Thomas disagreed with, but accepted, the penalty. His argument was it was not a flat surface and the greens were running fast.
“It’s nothing against the rules officials. It’s a god-awful rule,” Thomas said. “It’s very fortunate it didn’t cost Dustin a major championship. I hope it doesn’t cost me anything. I don’t feel like I did anything wrong.”
Mark Russell, the vice president of rules and competition for the tour, said, the wind was light and the ball had been at rest “for quite some time.”
“And the moment that Justin put his club behind the ball and addressed the ball, the ball moved,” he said. “In that situation, the evidence is against the player and he was penalized.”
That left him six shots behind Johnson instead of five. Either way, it’s a tall order for Thomas or anyone to catch Johnson.
At Columbus, Ohio, Tag Ridings shot a 6-under 65 for a share of the second-round lead with Martin Flores in the Web.com Tour Finals’ Nationwide Children’s Hospital Championship.
The 42-year-old Ridings was 52nd on the Web.com Tour regular-season money list and entered the third of four series events 36th in the race for 25 PGA Tour cards with $9,493.
Flores bogeyed the final hole for a 66 to match Ridings at 8-under 134 on Ohio State’s Scarlet Course. Already guaranteed a PGA Tour card with a fifth-place finish on the Web.com money list, the 34-year-old Flores won the Lincoln Land Charity Championship in July for his first Web.com Tour title.
The series features the top 75 players from the Web.com regular-season money list, Nos. 126-200 in the PGA Tour’s FedEx Cup standings and non-members with enough PGA Tour money to have placed in the top 200 in the FedEx Cup had they been eligible.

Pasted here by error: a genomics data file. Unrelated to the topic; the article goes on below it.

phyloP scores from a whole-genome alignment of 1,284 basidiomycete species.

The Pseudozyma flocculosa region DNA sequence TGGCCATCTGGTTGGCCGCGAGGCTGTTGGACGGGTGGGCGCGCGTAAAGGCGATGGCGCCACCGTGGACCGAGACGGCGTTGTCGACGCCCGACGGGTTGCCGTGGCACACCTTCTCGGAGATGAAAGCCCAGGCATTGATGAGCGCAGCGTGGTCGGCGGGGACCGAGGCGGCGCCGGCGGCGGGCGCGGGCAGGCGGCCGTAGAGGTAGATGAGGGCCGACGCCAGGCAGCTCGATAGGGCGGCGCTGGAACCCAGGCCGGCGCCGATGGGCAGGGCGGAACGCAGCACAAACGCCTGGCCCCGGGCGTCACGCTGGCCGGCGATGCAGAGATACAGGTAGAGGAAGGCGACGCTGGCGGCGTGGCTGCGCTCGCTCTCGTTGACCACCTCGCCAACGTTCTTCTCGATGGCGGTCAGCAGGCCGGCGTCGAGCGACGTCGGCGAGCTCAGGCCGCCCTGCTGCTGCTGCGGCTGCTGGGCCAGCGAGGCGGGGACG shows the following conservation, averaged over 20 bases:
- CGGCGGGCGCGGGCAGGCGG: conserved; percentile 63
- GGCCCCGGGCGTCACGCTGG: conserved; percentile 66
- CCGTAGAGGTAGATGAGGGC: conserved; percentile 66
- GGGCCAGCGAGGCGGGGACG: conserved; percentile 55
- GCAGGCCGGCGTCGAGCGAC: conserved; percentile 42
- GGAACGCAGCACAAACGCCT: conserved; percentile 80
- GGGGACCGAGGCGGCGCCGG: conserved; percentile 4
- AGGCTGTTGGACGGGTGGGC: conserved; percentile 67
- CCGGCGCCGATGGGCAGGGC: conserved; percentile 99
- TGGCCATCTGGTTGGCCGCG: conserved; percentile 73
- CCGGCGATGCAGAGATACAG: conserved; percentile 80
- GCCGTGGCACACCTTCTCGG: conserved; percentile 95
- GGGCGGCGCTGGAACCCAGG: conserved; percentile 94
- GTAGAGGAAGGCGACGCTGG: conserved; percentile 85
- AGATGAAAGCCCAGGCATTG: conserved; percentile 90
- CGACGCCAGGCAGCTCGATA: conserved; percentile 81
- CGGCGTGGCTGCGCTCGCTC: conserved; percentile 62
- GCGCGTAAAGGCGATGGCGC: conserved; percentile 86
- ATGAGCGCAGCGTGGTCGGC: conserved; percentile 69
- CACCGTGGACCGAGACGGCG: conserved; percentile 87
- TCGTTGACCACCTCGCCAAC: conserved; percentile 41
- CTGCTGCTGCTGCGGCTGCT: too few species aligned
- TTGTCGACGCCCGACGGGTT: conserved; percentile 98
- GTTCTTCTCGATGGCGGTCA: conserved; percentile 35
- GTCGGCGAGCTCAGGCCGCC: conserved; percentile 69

Flores and the other top-25 finishers on the Web.com money list earned PGA Tour cards. They are competing against each other for tour priority, with regular-season earnings counting in their totals.
The other players are fighting for 25 cards based on series earnings. The last PGA Tour card went at $33,650 in 2013, $36,312 in 2014 and $32,206 last year.
Two-time heart transplant recipient Erik Compton was tied for third at 6 under after a 69. He was 173rd in the FedEx Cup standings and is 63rd among the players vying for the 25 cards with $4,000.
At Victoria, British Columbia, Scott McCarron birdied five of the first six holes and finished with an 8-under 62 to take the first-round lead in the Pacific Links Bear Mountain Championship.
The 51-year-old McCarron birdied all four par-5 holes — Nos. 1, 12, 13 and 18 — in chilly conditions at Bear Mountain Resort, the first-year venue in the PGA Tour Champions event that was played in Hawaii from 2012-14.
McCarron won the Principal Charity Classic in June in Iowa for his first victory on the 50-and-over tour after winning three times on the PGA Tour.
Doug Garwood and Jerry Smith were tied for second at 64. Garwood played the back nine in 6-under 30, and Smith had eight birdies and a bogey.
Woody Austin and Jeff Sluman shot 65, and Olin Browne and Wes Short Jr. followed at 66. Austin has three victories this year. Hall of Famers Vijay Singh and Colin Montgomerie topped the group at 67.
At Bad Griesbach, Germany, Frenchman Alexander Levy broke the course record and opened a six-stroke lead in the suspended second round of the European Open.
Levy completed a 9-under 62 in the morning in the delayed first round and was 17 under with one hole left when the second round was play was stopped because of darkness.
Germany’s Martin Kaymer, Sweden’s Robert Karlsson and England’s Ross Fisher were 11 under. Kaymer had a hole left, and Karlsson and Fisher had three to go.